The Patents Act 2013 expressly excludes patents for methods of medical treatment. The rationale is that medical practitioners should not be liable for providing treatment to those in need. Swiss type claims are often used to get around the exclusion, especially where the invention is the new use of a known medicine. However, a recent decision of the English Court of Appeal on the interpretation of Swiss type claims indicates that the exclusion could be ineffective. Doctors and pharmacists can in fact infringe Swiss type claims.
The case concerns Warner Lambert’s patent for a Swiss type claim directed to the use of pregabalin for manufacturing a medicament for treating pain. Pregabalin was also known to be useful for treating anxiety and mood disorders but the patent for these uses had expired. Actavis manufactured pregabalin but the leaflet in the packet indicated that the product was only suitable for treating anxiety and mood disorders, not for treating pain.
Warner Lambert claimed that, although pain was not mentioned in the leaflet, Actavis’s product would still be dispensed for the treatment of pain. This is because doctors did not prescribe by brand or include the condition to be treated on the prescription. Consequently pharmacists would dispense Actavis’s product to patients not knowing that they were using it for pain.
The English Court of Appeal said that if Actavis knew or could reasonably foresee that patients would use its product for the treatment of pain, then Actavis would infringe Warner Lambert’s Swiss type claim. It did not matter whether the doctor knew that Actavis’ drug would be dispensed by the pharmacist, nor that the pharmacist did not know that the drug was being used by the patient to treat pain.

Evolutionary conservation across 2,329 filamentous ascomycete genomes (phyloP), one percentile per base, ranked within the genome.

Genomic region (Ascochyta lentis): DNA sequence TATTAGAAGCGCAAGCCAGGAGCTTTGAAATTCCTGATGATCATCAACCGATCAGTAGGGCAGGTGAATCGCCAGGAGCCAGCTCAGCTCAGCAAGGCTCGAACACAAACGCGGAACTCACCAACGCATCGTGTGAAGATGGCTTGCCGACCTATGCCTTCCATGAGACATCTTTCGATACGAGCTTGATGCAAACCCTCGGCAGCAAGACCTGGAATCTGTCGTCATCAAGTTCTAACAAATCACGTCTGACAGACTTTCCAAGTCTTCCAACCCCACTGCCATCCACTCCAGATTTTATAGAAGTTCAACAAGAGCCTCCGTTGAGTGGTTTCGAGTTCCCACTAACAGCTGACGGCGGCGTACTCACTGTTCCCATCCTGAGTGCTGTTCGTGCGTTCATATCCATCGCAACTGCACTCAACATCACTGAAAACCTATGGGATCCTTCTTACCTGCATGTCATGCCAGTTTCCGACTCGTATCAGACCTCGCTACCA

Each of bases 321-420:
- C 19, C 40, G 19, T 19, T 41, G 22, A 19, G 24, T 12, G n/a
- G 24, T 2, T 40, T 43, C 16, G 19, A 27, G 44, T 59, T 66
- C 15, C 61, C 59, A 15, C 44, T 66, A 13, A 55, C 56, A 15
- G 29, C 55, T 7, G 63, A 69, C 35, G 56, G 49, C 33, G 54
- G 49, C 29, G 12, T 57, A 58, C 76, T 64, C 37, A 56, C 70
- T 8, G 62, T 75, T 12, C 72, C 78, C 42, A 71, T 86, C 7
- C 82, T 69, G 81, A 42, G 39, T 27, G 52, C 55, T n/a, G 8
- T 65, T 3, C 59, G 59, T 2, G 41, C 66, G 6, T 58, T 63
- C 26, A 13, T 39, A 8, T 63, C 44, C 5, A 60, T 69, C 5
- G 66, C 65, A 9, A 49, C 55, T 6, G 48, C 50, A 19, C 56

The corollary is that if Actavis infringed the Swiss type claim, doctors and pharmacists also infringed. This is because the UK Patents Act 1977 makes it an infringement to dispose of, keep, or use the product of a patented process and a Swiss type claim is considered to be a claim to the process for manufacturing the drug.
The Court of Appeal also indicated that a pharmacist would be participating in the manufacturing process and infringing the Swiss type claim by applying a label to the package or any similar activity. Perhaps even putting a packet in a paper bag, which pharmacists nearly always do, would be a step in the manufacturing process.
Most of the judgment focused on whether pharmacists infringe Swiss type claims. However, in an earlier decision pertaining to the same matter, the English Court of Appeal expressly said that doctors could infringe Swiss type claims by disposing of a drug.
It is arguable that only pharmacists “dispose of” a drug while doctors only advise which drug a patient should take, and therefore doctors do not infringe Swiss type claims. However, if New Zealand Courts follow the English Court of Appeal, the exclusion of medical treatment claims has not achieved its objective.